Rising Dawn - Convict Lake, California
I don't want to rub it in, Miles... Sunrise at Convict on Sunday. ;p
Okay, so here is what happened. Sunday morning, Brian "The L" Rueb, Stephen "No way, I am not sleeping in a tent" Oachs and I, plus some eager folks wanting to learn more about landscape photography, got up at 4 to drive all the way to Convict Lake. Skies were just taunting and I was super excited to get there. From all the locations I wanted to shoot over the course of the workshop, this was THE place.
We got there early, in anticipation of battling a crowd of photographers with a storm approaching over the Sierra. We were the only ones there... well, about 16 of us. Anyhow, Brian, Jeanette, Mike and I found a sweet spot after some serious bushwhacking on the shoreline with some nice rocks to use as foreground anchors.
We set up and not a minute later, the wind picked up, ruining any chance of a mirror-like reflection. To make things worse, clouds were shifting fast over the ridge of Mount Laurel and Mount Morrison, dropping half way into the valley... at this point, I was pretty sure, it was starting to pour and we were sitting there with absolutely NO light.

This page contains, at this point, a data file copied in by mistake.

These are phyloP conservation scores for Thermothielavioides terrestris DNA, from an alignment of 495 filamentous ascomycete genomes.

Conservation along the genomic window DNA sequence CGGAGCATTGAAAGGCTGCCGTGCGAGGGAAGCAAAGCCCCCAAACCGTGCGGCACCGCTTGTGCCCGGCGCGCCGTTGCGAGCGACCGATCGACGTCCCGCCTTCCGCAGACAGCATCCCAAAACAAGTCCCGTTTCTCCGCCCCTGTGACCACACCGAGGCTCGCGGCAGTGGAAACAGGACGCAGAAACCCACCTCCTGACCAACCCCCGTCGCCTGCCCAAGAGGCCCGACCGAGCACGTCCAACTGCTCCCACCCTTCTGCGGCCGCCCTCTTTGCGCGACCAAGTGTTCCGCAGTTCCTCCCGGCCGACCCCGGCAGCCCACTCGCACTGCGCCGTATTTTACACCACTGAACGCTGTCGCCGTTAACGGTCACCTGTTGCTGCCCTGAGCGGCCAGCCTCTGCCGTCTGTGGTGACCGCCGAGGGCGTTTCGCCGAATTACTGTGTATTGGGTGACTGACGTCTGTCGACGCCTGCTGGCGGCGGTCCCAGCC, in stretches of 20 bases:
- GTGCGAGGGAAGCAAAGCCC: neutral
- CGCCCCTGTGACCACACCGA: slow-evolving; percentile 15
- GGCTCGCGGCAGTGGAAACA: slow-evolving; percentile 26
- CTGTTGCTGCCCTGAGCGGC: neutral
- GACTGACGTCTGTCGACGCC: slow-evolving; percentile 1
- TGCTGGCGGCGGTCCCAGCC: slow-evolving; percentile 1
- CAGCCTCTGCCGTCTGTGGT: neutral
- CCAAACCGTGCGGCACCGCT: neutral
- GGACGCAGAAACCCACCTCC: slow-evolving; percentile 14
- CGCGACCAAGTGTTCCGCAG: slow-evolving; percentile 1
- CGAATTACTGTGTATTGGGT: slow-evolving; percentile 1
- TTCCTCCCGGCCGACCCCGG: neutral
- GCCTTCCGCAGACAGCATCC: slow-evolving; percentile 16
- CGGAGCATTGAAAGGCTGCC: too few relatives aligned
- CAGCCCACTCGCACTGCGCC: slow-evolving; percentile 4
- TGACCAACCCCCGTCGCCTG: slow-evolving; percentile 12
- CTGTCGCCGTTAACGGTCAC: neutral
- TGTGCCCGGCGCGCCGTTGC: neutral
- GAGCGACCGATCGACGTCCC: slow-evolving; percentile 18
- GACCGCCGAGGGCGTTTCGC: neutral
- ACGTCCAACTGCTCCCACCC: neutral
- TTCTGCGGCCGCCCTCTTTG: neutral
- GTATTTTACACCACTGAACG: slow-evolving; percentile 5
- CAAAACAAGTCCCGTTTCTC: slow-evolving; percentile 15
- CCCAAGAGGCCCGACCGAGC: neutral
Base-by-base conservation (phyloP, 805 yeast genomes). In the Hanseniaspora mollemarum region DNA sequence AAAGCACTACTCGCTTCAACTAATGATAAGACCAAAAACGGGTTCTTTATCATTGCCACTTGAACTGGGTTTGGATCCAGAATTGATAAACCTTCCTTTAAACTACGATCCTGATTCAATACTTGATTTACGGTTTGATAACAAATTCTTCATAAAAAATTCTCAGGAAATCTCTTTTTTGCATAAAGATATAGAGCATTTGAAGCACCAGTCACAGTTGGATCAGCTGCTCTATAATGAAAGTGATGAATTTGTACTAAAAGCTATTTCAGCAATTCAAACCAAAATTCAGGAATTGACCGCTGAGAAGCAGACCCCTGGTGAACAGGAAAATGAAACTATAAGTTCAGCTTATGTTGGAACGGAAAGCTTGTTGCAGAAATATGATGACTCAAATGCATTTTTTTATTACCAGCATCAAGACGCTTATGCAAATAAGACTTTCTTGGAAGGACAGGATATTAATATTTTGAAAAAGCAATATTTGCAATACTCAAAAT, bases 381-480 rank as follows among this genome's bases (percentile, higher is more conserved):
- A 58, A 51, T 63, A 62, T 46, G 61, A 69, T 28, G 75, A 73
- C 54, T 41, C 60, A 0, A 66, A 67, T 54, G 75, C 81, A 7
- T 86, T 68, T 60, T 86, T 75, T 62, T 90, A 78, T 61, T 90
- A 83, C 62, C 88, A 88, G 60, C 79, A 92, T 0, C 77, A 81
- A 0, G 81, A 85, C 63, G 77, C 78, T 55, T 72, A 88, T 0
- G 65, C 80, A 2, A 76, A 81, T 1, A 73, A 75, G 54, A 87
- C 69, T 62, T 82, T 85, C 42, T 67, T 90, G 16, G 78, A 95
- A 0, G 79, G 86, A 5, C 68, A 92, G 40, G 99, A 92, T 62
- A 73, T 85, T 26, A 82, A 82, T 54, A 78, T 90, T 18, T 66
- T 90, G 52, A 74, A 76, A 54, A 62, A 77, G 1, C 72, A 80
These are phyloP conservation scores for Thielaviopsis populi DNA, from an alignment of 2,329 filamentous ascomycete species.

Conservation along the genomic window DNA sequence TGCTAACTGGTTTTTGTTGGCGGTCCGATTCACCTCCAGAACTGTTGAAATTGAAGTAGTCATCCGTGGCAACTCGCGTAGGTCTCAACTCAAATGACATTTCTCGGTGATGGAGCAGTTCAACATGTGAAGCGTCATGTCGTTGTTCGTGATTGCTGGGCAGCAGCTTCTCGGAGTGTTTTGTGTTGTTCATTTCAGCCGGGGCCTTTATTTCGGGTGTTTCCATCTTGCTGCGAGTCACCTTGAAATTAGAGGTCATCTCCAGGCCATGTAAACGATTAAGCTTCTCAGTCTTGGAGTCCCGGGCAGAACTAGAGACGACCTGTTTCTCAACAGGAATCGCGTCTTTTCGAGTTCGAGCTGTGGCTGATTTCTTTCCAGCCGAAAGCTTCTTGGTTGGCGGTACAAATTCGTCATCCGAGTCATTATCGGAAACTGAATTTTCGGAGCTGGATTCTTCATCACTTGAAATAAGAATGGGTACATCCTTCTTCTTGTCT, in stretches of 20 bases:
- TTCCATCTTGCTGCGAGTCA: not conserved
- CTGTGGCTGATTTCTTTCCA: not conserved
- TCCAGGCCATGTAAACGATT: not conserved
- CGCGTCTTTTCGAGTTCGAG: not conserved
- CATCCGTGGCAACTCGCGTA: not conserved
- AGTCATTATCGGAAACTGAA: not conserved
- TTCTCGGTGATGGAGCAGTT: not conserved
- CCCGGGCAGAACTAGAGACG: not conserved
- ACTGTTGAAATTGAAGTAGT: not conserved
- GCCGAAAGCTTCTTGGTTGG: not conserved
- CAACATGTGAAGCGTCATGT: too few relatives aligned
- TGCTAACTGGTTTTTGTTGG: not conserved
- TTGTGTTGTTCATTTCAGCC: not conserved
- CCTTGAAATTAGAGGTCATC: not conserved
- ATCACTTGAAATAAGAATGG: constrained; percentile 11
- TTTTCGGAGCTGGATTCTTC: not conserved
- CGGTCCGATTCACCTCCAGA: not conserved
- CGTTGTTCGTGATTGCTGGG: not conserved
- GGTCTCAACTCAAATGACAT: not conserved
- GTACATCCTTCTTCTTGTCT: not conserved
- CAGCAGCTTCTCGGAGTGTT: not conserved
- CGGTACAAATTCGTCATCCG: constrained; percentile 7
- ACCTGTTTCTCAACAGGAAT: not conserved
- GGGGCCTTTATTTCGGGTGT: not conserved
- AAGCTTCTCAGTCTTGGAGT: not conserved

As you can see, this wasn't the case... one of the most majestic sunrises I have ever seen unfolded in front of our eyes and cameras at one of the best locations in the Sierra, if you ask me. The rock face of Mt. Laurel is a beauty of its own and different shapes and textures always make it a nice backdrop. (Right, Miles?) But as with any good shoot, there are obstacles to tackle... the wind was blowing steadily and cleaning your filters from splashes got quite a balancing act, which I couldn't handle well at all times. Plop! There goes the filter, diving into the cold shore of Convict, hiding between the rocks like the convicts this lake was named after. Luckily, after some more balancing, using the tripod as a hiking pole, I was able to rescue my filter without any scratches. Thank goodness! Nothing like continuing shooting on a morning like this one.
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Why did Miles get to see this first? His shot was one of the reasons I wanted to shoot this place so bad and I almost --ALMOST-- feel bad about it. Yours, dudeness, still remains the BEST shot withOUT clouds!